In Commonwealth v. Thomas, 479 Pa. 34, 37-38, 387 A.2d 820, 822 (1978), our Supreme Court set forth the law on accomplice testimony:

The rationale behind instructing a jury that it should view the testimony of an accomplice with suspicion when the accomplice testifies for the prosecution, lies in the recognition that such a witness, out of a reasonable expectation of leniency, has an interest in inculpating others. For an accomplice charge to be required, the facts need not require the inference that the witness was in fact an accomplice, they need only permit such an inference. If the evidence is sufficient to present a jury question with respect to whether the prosecution's witness was an accomplice, the defendant is entitled to an instruction as to the weight to be given to that witness's testimony. (Citations omitted).

In the case before us, the police were totally unaware of any connection between the Rossis and the stolen records until the Rossis voluntarily came forward. I do not see how an inference might be drawn that these people who involved themselves by reporting a crime to the police had the intent to "promote" or "facilitate" the retention or disposition of stolen property. The case before us is totally unlike the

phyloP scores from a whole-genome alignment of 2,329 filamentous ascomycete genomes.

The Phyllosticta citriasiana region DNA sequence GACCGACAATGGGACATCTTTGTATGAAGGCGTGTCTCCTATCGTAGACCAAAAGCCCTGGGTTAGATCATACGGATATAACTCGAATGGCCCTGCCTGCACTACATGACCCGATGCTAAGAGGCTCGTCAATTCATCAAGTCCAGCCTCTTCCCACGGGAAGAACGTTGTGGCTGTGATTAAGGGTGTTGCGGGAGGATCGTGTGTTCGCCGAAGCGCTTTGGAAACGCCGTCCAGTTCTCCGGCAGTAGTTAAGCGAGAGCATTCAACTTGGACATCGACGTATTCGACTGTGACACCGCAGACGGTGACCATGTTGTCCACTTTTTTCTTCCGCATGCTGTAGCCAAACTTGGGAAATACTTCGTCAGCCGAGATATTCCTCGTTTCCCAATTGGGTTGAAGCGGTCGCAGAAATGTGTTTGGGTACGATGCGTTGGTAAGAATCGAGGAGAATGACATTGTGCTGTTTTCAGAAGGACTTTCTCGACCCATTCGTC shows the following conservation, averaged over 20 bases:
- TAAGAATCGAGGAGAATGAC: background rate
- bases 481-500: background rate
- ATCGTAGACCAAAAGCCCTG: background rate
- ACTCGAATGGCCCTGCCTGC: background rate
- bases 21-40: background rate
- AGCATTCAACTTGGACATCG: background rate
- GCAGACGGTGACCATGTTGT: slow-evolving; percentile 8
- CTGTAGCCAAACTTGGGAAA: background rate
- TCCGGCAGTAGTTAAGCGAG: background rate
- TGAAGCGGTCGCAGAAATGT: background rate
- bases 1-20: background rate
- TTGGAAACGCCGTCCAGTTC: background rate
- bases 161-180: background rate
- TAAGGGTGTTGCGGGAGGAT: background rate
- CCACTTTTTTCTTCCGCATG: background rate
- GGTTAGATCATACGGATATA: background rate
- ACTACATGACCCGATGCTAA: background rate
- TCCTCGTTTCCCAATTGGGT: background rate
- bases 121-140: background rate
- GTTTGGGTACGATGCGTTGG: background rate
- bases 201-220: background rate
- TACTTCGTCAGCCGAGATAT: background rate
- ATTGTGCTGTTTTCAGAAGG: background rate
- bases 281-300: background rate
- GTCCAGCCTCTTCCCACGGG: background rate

[ 318 Pa. Super. Page 558]

    situation in Thomas, wherein the witnesses were members of the same gang that the appellant belonged to, and were engaged in continuing criminal activities with the understanding that the fruits of any crimes would be shared by the gang members. I do not believe that the trial judge in the case before us erred in refusing to charge the jury on accomplice testimony.*fn3 Considering the evidence which had been presented, such a charge could only have served to confuse the jury.

As noted previously, the rationale behind an accomplice charge is that an accomplice testifying for the prosecution has an interest beyond that of an ordinary witness, and this interest should be called to the jury's attention so that the jury will hear the testimony with suspicion and weigh it carefully for truthfulness. In the case before us, the following exchange took place at side-bar between the Commonwealth's attorney, Mr. Palmisano, and appellant's attorney, Mr. Scarpitti, after eight of appellant's witnesses had testified and before appellant took the stand himself:

MR. SCARPITTI: Your Honor, Mr. Palmisano has graciously said that we can stipulate that Mr. and Mrs. Samuel Rossi have not been charged with anything arising out of this incident rather than having to call somebody to prove it. Would you announce that --